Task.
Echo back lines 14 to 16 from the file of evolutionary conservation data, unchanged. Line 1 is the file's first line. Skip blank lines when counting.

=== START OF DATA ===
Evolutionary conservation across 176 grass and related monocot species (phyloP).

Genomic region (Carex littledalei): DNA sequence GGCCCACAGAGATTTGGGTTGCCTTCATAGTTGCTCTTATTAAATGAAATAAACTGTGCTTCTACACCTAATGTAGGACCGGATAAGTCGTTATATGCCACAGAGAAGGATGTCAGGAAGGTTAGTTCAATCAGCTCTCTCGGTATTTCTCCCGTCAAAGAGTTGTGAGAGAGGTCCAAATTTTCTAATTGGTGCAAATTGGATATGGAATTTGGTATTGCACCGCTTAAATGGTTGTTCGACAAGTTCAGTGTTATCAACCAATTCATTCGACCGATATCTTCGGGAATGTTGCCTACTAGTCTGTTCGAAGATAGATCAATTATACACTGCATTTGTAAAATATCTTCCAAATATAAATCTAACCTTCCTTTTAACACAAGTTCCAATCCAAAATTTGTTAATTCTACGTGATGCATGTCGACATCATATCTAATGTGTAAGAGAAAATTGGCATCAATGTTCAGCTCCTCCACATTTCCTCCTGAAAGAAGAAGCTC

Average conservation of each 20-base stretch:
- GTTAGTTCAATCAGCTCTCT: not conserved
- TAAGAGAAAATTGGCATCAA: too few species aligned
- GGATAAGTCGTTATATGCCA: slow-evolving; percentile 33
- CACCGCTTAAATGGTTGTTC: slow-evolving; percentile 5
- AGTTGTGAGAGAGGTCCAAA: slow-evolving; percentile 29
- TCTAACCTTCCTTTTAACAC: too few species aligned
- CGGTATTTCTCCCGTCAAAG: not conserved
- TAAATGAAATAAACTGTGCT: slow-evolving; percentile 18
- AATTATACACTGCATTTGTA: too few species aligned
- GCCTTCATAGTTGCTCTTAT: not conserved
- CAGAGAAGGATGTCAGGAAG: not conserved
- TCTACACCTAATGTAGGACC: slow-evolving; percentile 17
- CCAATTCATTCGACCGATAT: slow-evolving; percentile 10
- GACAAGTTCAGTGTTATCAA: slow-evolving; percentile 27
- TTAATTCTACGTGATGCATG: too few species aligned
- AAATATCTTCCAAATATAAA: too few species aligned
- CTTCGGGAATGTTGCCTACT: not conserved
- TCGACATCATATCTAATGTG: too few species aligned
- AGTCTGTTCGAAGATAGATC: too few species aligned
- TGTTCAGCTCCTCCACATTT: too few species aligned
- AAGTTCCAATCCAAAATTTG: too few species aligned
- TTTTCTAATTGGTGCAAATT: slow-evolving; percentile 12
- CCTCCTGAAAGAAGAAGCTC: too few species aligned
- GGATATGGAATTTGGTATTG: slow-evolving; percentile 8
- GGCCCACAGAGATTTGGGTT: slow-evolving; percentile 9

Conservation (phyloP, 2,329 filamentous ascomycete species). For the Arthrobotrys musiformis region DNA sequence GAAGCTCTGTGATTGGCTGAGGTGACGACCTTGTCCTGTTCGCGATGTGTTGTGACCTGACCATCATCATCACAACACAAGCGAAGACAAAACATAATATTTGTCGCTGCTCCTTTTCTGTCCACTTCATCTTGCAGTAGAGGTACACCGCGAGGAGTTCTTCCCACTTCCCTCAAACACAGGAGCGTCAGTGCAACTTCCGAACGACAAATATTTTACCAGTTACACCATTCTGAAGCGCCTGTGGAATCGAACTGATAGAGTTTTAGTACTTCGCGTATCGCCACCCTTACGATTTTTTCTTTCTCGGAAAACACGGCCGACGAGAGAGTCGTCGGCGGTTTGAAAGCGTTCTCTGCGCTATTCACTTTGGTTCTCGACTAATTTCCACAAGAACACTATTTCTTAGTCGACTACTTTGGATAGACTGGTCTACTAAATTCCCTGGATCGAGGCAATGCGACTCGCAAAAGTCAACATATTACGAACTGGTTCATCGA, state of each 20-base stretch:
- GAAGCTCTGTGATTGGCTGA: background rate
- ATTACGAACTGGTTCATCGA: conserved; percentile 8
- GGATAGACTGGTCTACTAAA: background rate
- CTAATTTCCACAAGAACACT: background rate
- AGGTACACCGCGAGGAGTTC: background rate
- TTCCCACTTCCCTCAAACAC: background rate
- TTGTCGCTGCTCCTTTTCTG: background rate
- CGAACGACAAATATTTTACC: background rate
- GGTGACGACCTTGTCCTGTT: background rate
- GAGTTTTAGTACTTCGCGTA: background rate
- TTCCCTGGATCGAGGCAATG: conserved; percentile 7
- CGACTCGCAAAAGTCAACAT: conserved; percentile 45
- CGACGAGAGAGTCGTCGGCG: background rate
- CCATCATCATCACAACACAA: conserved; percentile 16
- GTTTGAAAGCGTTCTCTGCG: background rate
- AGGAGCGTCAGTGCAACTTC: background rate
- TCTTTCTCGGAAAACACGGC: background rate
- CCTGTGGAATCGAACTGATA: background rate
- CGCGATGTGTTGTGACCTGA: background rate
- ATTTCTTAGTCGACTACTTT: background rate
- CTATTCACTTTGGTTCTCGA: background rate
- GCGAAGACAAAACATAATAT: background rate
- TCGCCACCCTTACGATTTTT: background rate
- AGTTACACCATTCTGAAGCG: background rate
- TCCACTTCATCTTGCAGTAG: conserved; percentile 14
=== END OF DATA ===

- CAGAGAAGGATGTCAGGAAG: not conserved
- TCTACACCTAATGTAGGACC: slow-evolving; percentile 17
- CCAATTCATTCGACCGATAT: slow-evolving; percentile 10